In 2016, The Gottman Institute, who provide a researched based approach to strengthening relationships, published An Open Letter On Porn. Having worked with women in counselling and psychotherapy for over 17 years, I have witnessed firsthand the negative effects on women who work in the sex and porn industry (they almost always have suffered with early interpersonal and complex trauma), women and / or their partners who suffer with porn addiction (behavioural/process addiction) and young women who are growing up in an over sexualised and pornified culture.
I was deeply saddened by some of the comments on the Gottman post, as well as in further discussions with counsellors and psychotherapists regarding the normalisation and promotion of porn.
Addictions, eating disorder and post traumatic stress specialist, Bernadette Devine from Therapy Harley Street in London writes, “there are moves afoot to normalise porn and make those who argue otherwise feel a bit behind the times.”
Women 100% have the right to do with their bodies as they please, and there is a strong argument for porn that is ethical, female friendly and or feminist.
Unfortunately, this is not the type that within 60 seconds of searching online, the average person stumbles across. Mostly, it is amateur and hard core.
Porn use has reached global, epidemic proportions and the harmful effects are widely documented. In Growing Up in a Pornified Culture, Dr Gail Dines says that our children are growing up hyper sexualised; and in particular, girls are either not seen at all, or seen for their fuckability. Martin Daubney from Porn on the Brain describes it as a world of male domination and female humiliation. Divine describes the effects as a trauma to the soul, “…psychospiritually, degrading a person by objectifying and or humiliating them is a soul trauma wound from which recovery is a difficult journey. No one escapes the damage, those in the camera sites, nor those watching, plus there is the ripple effect on families and society”.
When I read the Gottman post, I had just watched these 3 eye opening documentaries on Netflix.
As a woman, a wife, a mother (to a boy and a girl), and a psychotherapist – having watched these series – I have no doubts whatsoever that hardcore porn is harming. When we view that which is so easily available online, when we don’t know how much choice the participants have, or whether they have suffered with a trauma background or not – we are potentially participating in a harmful, oppressive and unethical industry.
I personally found watching these series incredibly painful as they touch on those in the porn industry suffering with early childhood trauma, depression, exploitation, chronic low self-worth, narcissistic wounding and fame seeking, addiction to numb out the pain, participating as a means of financing addiction, objectification and not being treated like a human being, sex trafficking, sexual assault and emotional, mental, physical, sexual and spiritual abuse and trauma.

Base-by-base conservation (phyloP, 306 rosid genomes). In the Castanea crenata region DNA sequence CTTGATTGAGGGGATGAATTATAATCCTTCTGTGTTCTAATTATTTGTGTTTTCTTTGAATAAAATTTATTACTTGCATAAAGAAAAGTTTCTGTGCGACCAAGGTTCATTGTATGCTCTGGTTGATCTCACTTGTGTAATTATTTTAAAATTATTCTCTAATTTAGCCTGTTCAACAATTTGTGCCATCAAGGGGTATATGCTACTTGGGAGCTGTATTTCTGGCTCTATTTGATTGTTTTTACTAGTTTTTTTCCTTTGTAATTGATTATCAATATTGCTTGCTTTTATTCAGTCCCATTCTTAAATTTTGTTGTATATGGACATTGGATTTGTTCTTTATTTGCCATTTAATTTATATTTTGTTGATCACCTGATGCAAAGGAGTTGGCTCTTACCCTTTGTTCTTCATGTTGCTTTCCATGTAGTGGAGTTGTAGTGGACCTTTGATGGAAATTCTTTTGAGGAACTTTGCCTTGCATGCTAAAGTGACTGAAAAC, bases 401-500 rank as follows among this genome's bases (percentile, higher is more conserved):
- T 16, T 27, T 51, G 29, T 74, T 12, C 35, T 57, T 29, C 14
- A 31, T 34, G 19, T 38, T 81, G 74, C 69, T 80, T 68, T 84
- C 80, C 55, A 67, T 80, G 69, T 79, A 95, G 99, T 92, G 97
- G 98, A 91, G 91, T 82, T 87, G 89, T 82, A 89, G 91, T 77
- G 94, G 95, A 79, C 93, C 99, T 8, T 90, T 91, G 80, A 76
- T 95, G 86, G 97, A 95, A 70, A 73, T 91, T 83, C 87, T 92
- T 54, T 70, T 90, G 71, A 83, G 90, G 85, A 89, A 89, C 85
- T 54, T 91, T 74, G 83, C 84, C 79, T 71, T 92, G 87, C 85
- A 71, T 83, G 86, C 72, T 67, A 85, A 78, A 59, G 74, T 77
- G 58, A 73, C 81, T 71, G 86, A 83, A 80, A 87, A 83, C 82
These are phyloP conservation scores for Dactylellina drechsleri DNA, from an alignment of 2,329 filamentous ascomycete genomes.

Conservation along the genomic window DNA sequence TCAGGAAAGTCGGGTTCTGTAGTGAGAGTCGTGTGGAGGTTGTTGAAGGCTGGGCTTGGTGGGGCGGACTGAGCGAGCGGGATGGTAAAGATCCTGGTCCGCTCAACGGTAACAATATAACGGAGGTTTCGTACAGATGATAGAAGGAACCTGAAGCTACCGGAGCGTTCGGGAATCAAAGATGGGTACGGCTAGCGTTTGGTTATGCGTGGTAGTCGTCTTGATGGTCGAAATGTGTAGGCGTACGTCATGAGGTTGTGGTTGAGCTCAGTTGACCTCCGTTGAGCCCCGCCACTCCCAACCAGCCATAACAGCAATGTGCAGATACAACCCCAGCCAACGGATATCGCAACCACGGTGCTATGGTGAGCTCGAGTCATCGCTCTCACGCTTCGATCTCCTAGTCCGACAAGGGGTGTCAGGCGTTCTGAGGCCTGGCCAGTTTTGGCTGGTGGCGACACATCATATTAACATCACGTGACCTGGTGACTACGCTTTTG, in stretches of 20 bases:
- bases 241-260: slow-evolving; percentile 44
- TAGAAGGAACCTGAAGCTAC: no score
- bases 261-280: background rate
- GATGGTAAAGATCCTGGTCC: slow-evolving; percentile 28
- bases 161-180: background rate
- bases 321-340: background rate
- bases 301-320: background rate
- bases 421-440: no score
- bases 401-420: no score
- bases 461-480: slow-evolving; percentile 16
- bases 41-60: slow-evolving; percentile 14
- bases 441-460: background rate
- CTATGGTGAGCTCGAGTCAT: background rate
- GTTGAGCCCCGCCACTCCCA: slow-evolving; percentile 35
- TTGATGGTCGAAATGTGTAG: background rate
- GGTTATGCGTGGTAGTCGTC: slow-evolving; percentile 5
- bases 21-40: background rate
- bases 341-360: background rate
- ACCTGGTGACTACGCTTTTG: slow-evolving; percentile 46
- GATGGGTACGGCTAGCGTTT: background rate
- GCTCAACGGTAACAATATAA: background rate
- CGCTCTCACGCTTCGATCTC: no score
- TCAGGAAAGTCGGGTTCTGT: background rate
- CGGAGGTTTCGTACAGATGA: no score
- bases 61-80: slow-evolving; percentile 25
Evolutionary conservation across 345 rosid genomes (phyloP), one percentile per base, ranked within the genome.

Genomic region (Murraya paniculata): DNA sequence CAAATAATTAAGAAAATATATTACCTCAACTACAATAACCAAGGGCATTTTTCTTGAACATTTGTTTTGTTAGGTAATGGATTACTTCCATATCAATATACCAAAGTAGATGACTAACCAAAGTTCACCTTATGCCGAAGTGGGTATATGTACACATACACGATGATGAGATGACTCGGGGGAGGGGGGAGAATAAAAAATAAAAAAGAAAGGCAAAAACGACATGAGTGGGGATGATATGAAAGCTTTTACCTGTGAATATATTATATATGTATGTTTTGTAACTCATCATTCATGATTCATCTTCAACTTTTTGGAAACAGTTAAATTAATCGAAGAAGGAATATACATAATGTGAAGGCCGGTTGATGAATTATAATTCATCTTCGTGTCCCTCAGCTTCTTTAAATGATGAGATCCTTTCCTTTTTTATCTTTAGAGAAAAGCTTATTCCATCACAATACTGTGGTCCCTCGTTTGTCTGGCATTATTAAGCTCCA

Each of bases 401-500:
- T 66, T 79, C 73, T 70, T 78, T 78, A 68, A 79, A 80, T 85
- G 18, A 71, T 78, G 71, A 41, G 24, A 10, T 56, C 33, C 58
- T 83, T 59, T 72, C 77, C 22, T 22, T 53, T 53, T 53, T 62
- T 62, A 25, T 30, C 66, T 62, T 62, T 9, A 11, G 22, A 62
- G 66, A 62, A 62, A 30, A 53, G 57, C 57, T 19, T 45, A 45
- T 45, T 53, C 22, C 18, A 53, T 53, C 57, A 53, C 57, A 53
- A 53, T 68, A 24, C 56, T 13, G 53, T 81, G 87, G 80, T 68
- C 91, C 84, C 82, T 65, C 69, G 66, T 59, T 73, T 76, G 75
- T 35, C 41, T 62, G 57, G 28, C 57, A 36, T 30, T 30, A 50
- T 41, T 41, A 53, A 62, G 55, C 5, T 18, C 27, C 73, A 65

Watch! I’d love to hear your thoughts…
Please note that these documentaries show explicit images and may be triggering. They are not advisable viewing for those trying to recover from porn addiction. They are provided here to educate parents and health professionals.
I Am Jane Doe
Image credit: Netflix
I have included I am Jane Doe as “there are nearly 2 million women and girls who are sex slaves at any one time”, and sex trafficking and porn are inextricably linked.
I am Jane Doe (2017) is a documentary about the legal battle regarding the adult classified sections in Backpage.com. Several women whose daughters were exploited on the website file a lawsuit in order to hold the owners responsible for publishing third-party sex ads. I am Jane Doe is a gut-wrenching human story and looks at the social and legal issues that affects every community in America. If you are 18+ the official trailer is available on YouTube.
Hot Girls Wanted
Image credit: Netflix
Produced by Rashida Jones, Hot Girls Wanted is, “a cinema vérité look at the disturbing exploitative world of amateur porn.”(LA Times). This documentary shines the light on the thriving amateur entertainment industry through the experiences of five young women in the business. If you are 18+ the official trailer is available on YouTube.
After Porn Ends
Image credit: Netflix
After Porn Ends, is a documentary that examines the lives and careers of some of the biggest names in the history of the adult entertainment industry; but what happens to them after they leave the business and try to live the average lives that millions of others enjoy? Can they really live a normal life? If you are 18+ the official trailer is available on YouTube.
If you are struggling with any of the issues mentioned in this blog post – find a counsellor or psychotherapist in your area who understands and can work at depth with the underlying concerns that you are struggling with.